A Mies High-Rise, Renovated and Funded by Illinois Tech Alumni, Reopens for Fall Semester

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By Andrew Connor

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On August 3 Ricardo Bustillo (ME 5th Year, M.S. MMAE Candidate) began carrying his belongings into the gleaming nine-story, Modernist high-rise building at 3101 South Wabash Avenue. A resident adviser, he is among the first Illinois Institute of Technology students this year to move into the building: the newly renovated George J. Kacek Hall.

“It’s the first time somebody will be living in this new space, and that is very exciting to me,” says Bustillo. “It has so many amenities for students, and I think there are a lot of things here that will help them throughout the year.”

Kacek Hall was named in memory of George J. Kacek (EE '54, M.S. '55), who made a generous estate commitment to Illinois Tech. This generosity helped fund the building's renovation, allowing it to be used for on-campus housing for the first time in over a decade. With the capacity to house up to 328 students, the building will be home to approximately 180 this year to facilitate social distancing.

“George gave back to Illinois Tech in such an extraordinary way. Naming the newly renovated residence hall for an alumnus who greatly valued both his time at Illinois Tech and the education that helped launch his career serves the dual purpose of honoring the Kacek name in Chicago, as well as highlighting George’s commitment to Illinois Tech students,” adds Ernie Iseminger, vice president for advancement. “It’s through George’s philanthropy that we are able to welcome the first four Kacek scholars on campus this fall as well as offer this exceptional living environment. He is an inspiration for the Illinois Tech community and sets a wonderful example.”

It is one of three residential towers originally designed by Ludwig Mies van der Rohe in 1954. Meant to accommodate the housing needs of faculty, staff, and married students following World War II, Kacek Hall initially resembled a traditional apartment building with units coming off a main corridor, prioritizing the private spaces of its occupants, many of whom had families.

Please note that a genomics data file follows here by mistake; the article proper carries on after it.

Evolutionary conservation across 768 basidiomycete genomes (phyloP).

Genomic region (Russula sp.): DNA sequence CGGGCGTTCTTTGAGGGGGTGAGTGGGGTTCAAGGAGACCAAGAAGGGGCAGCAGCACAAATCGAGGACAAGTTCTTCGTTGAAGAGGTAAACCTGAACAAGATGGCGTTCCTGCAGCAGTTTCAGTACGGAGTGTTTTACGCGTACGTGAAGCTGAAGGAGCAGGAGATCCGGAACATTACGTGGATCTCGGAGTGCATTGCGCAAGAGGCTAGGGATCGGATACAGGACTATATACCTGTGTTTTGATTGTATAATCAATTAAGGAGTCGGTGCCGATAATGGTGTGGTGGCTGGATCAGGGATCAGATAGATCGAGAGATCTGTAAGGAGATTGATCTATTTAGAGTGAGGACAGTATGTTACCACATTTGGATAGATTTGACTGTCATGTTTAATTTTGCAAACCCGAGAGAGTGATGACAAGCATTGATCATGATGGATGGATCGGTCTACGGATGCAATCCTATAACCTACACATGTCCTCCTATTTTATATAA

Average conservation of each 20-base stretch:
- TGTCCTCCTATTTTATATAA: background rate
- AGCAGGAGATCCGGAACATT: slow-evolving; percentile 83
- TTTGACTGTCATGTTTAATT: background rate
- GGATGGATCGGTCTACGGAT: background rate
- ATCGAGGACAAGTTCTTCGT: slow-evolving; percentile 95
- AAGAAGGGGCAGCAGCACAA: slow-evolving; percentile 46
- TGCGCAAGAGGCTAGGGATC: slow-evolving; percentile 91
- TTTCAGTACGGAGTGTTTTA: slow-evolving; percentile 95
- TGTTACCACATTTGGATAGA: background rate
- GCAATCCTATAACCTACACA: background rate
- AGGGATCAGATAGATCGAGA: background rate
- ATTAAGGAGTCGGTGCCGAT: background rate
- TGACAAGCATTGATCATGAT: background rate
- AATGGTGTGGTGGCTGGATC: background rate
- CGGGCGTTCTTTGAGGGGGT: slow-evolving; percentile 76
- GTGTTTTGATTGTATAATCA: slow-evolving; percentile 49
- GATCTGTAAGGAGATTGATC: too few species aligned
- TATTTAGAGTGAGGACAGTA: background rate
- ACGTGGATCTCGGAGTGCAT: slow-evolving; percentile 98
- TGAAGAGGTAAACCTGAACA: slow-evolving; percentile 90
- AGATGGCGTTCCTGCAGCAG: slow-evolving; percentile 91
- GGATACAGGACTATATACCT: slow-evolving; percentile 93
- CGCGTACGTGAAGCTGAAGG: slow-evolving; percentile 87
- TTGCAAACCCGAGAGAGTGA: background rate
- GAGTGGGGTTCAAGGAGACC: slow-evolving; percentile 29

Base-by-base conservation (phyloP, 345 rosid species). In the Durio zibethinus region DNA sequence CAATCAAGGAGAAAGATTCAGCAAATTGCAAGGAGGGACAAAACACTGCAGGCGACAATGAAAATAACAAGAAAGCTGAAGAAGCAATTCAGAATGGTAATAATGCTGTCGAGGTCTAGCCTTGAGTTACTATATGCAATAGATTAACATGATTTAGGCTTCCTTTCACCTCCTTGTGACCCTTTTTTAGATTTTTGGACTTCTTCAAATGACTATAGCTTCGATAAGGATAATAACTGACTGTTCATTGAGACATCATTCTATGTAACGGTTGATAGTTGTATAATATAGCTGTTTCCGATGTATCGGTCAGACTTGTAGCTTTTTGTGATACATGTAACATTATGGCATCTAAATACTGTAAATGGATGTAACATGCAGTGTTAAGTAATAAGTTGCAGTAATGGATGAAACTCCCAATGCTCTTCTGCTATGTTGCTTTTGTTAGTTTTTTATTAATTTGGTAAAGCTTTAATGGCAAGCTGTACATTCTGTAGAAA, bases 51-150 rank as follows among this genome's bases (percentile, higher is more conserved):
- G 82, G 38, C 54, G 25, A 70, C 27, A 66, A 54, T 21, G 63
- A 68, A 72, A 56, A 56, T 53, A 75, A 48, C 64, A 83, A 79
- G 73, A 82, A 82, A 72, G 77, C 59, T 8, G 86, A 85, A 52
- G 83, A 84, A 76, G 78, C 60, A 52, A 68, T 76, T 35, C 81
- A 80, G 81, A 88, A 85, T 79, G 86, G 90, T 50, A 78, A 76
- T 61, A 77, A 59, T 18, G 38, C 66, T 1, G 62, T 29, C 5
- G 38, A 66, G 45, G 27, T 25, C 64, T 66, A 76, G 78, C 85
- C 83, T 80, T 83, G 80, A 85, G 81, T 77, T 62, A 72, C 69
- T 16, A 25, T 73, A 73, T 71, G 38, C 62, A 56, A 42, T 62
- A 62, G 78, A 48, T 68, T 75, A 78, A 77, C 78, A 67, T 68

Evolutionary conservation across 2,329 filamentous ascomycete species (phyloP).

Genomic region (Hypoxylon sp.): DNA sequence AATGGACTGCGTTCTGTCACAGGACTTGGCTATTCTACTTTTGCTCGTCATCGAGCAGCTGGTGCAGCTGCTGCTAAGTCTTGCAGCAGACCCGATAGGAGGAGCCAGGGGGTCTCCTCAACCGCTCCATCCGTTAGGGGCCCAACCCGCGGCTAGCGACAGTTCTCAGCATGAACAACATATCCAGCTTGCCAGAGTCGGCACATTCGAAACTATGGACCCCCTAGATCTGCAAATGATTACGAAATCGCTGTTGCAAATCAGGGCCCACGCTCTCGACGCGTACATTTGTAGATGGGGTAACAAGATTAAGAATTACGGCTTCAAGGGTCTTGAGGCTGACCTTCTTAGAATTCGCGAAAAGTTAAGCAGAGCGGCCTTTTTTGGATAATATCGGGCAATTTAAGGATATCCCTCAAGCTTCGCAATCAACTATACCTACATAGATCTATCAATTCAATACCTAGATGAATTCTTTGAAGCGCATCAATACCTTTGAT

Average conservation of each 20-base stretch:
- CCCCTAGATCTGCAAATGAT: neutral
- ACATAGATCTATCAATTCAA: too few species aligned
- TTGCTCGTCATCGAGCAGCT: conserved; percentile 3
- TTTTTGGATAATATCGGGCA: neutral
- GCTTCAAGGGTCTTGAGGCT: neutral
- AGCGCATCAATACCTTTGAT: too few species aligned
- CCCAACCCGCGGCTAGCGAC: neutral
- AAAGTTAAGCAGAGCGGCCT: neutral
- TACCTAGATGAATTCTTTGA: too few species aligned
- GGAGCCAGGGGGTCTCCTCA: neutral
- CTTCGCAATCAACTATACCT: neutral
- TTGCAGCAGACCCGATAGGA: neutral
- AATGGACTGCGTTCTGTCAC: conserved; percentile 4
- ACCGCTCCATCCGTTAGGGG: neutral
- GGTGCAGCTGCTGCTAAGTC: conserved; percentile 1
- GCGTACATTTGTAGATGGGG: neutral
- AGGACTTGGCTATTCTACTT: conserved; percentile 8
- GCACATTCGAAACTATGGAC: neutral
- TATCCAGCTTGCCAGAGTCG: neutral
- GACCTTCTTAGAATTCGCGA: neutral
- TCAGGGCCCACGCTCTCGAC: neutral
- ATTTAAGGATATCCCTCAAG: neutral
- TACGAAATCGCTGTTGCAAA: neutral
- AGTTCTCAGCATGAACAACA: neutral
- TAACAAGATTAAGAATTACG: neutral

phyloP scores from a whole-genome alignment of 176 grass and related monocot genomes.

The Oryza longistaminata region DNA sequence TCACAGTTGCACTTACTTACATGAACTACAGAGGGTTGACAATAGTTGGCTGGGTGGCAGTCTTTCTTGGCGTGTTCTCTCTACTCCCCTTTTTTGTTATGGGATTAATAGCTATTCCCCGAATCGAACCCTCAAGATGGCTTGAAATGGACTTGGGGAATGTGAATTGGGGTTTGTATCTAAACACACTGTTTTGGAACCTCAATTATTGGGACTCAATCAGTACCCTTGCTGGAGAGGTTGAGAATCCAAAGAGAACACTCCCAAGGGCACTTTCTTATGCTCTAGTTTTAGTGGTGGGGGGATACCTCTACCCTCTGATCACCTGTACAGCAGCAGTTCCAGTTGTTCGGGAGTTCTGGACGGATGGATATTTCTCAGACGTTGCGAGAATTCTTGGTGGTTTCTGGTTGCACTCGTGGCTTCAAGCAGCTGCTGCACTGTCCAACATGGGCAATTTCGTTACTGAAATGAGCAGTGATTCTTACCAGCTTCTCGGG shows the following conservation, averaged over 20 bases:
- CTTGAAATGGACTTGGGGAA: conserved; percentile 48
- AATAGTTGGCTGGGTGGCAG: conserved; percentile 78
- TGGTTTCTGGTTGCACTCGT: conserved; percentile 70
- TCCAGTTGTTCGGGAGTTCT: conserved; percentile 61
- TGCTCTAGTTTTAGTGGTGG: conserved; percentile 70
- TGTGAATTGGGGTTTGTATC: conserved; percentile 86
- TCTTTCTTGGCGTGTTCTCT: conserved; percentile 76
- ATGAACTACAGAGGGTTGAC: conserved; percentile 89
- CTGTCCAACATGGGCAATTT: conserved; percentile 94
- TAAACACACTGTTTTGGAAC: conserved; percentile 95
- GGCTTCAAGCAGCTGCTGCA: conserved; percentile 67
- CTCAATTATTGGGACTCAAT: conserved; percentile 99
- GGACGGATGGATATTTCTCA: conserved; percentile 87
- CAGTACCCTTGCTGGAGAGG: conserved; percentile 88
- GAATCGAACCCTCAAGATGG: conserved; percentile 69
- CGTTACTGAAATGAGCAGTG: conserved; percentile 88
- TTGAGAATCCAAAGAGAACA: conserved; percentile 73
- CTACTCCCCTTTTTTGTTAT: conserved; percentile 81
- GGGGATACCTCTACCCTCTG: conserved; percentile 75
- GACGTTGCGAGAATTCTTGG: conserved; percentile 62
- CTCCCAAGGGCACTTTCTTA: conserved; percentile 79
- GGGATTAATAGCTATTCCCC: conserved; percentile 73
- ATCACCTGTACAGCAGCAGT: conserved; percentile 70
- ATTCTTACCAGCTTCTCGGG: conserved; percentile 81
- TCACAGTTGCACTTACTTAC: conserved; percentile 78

The renovation—led by Dirk Denison, FIAA (ARCH ’83, M.B.A. ’85), College of Architecture professor and alumnus—flips that original floorplan on its head. The new interior layout instead favors a pod-like configuration, where communal spaces are surrounded by single, double, and triple rooms. Student input, Denison says, significantly impacted the new floorplan.

“The plan we created in Kacek is about the community, it’s about sharing space in a way that allows many different options in terms of where the residents can be,” says Denison. “The students were really our clients. They told us that they are used to being connected virtually and disconnected physically, even before COVID-19, because of the technology they use daily. The idea was to give students multiple opportunities to interact immediately outside their doors. And safe ways of living together are only more welcome during the pandemic.”

Denison and his team also emphasized the ideas of “moments” throughout the building, characterized by the ample natural daylight and 360-degree views of the skyline to the north, the lake to the east, and the rest of campus and Chicago on the south and west sides. This, he says, also helps bring the landscape of campus—including new landscape design by College of Architecture Board of Advisors member Chandra Goldsmith-Gray just outside Kacek Hall—into the building.

“I’m most excited for [students] to find their own individuality in the building,” says Denison. “I’m imagining conversations like, ‘Where do you live in the building?’ With responses like, ‘Oh, I live in the corner overlooking the tennis courts,’ or ‘I’m at the end of the corridor where the window looks out at the ‘L’ train.’”

For Denison, the opportunity to renovate a Mies building on campus is a unique, influenced by his own experiences as a student at Illinois Tech, both as a former student of the Mies curriculum and as a resident who lived for four years in the nearly identical Carman Hall.

“Living in Carman very much influenced my thinking for Kacek, having ‘lived’ the specifics of the building: the ceiling heights, how far the columns are apart, and what kind of opportunities that provided for how the windows are laid out and how those spaces can respond to those geometries on the inside,” says Denison. “And the classical Miesian principles I learned at IIT have been reference points for me every day in my work, and so very much in the design of Kacek Hall.”

As both an original piece of the Mies campus design, and a revitalized work by an Illinois Tech alumnus and faculty member, with input from current students and funding from another generous alumnus, the building represents the continuing legacy of academic rigor and architectural excellence from the Illinois Tech community.

“I want to compliment the university on this commitment to bringing these buildings back to life in a way that keeps the students foremost in mind, but also is so meaningful to the community,” says Denison. “The IIT campus and surrounding city has been a ground for study that my students and I have returned to time and time again. It is a perfect illustration of how interdependent and interrelated all of the components of our physical world are.”